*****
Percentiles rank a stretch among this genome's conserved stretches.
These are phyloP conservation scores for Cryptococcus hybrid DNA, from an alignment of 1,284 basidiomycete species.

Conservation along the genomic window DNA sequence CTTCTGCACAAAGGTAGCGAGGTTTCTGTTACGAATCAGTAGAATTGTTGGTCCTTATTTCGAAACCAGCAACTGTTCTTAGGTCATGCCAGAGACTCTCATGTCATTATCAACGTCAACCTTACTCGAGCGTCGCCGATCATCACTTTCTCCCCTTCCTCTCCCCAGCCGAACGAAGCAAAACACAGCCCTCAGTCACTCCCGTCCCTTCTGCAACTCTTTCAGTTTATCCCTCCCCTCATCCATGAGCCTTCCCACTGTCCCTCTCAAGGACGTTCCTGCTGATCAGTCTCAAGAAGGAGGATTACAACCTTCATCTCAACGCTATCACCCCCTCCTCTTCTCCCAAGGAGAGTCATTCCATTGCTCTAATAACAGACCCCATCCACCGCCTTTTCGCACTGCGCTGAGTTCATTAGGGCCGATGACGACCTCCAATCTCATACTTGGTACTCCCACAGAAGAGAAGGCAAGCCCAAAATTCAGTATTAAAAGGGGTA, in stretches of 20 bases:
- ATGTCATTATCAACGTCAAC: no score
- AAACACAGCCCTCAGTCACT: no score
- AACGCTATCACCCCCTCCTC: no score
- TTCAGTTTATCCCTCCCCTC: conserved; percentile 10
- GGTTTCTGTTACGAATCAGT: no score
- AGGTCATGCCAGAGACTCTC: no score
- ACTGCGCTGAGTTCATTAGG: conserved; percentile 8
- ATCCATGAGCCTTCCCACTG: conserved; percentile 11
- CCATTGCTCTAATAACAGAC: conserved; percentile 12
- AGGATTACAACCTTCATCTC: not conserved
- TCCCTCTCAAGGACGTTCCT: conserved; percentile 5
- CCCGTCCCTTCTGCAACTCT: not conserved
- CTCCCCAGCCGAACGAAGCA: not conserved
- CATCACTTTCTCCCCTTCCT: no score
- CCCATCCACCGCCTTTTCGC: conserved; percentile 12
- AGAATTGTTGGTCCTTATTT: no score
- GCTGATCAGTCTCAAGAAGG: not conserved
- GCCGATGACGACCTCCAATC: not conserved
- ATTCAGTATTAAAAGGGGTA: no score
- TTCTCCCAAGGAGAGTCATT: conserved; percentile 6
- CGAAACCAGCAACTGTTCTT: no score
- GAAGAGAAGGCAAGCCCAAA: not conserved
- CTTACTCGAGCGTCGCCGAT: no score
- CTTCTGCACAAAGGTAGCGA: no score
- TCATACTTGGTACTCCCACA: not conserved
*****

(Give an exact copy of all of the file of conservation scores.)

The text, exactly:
Percentiles rank a stretch among this genome's conserved stretches.
These are phyloP conservation scores for Cryptococcus hybrid DNA, from an alignment of 1,284 basidiomycete species.

Conservation along the genomic window DNA sequence CTTCTGCACAAAGGTAGCGAGGTTTCTGTTACGAATCAGTAGAATTGTTGGTCCTTATTTCGAAACCAGCAACTGTTCTTAGGTCATGCCAGAGACTCTCATGTCATTATCAACGTCAACCTTACTCGAGCGTCGCCGATCATCACTTTCTCCCCTTCCTCTCCCCAGCCGAACGAAGCAAAACACAGCCCTCAGTCACTCCCGTCCCTTCTGCAACTCTTTCAGTTTATCCCTCCCCTCATCCATGAGCCTTCCCACTGTCCCTCTCAAGGACGTTCCTGCTGATCAGTCTCAAGAAGGAGGATTACAACCTTCATCTCAACGCTATCACCCCCTCCTCTTCTCCCAAGGAGAGTCATTCCATTGCTCTAATAACAGACCCCATCCACCGCCTTTTCGCACTGCGCTGAGTTCATTAGGGCCGATGACGACCTCCAATCTCATACTTGGTACTCCCACAGAAGAGAAGGCAAGCCCAAAATTCAGTATTAAAAGGGGTA, in stretches of 20 bases:
- ATGTCATTATCAACGTCAAC: no score
- AAACACAGCCCTCAGTCACT: no score
- AACGCTATCACCCCCTCCTC: no score
- TTCAGTTTATCCCTCCCCTC: conserved; percentile 10
- GGTTTCTGTTACGAATCAGT: no score
- AGGTCATGCCAGAGACTCTC: no score
- ACTGCGCTGAGTTCATTAGG: conserved; percentile 8
- ATCCATGAGCCTTCCCACTG: conserved; percentile 11
- CCATTGCTCTAATAACAGAC: conserved; percentile 12
- AGGATTACAACCTTCATCTC: not conserved
- TCCCTCTCAAGGACGTTCCT: conserved; percentile 5
- CCCGTCCCTTCTGCAACTCT: not conserved
- CTCCCCAGCCGAACGAAGCA: not conserved
- CATCACTTTCTCCCCTTCCT: no score
- CCCATCCACCGCCTTTTCGC: conserved; percentile 12
- AGAATTGTTGGTCCTTATTT: no score
- GCTGATCAGTCTCAAGAAGG: not conserved
- GCCGATGACGACCTCCAATC: not conserved
- ATTCAGTATTAAAAGGGGTA: no score
- TTCTCCCAAGGAGAGTCATT: conserved; percentile 6
- CGAAACCAGCAACTGTTCTT: no score
- GAAGAGAAGGCAAGCCCAAA: not conserved
- CTTACTCGAGCGTCGCCGAT: no score
- CTTCTGCACAAAGGTAGCGA: no score
- TCATACTTGGTACTCCCACA: not conserved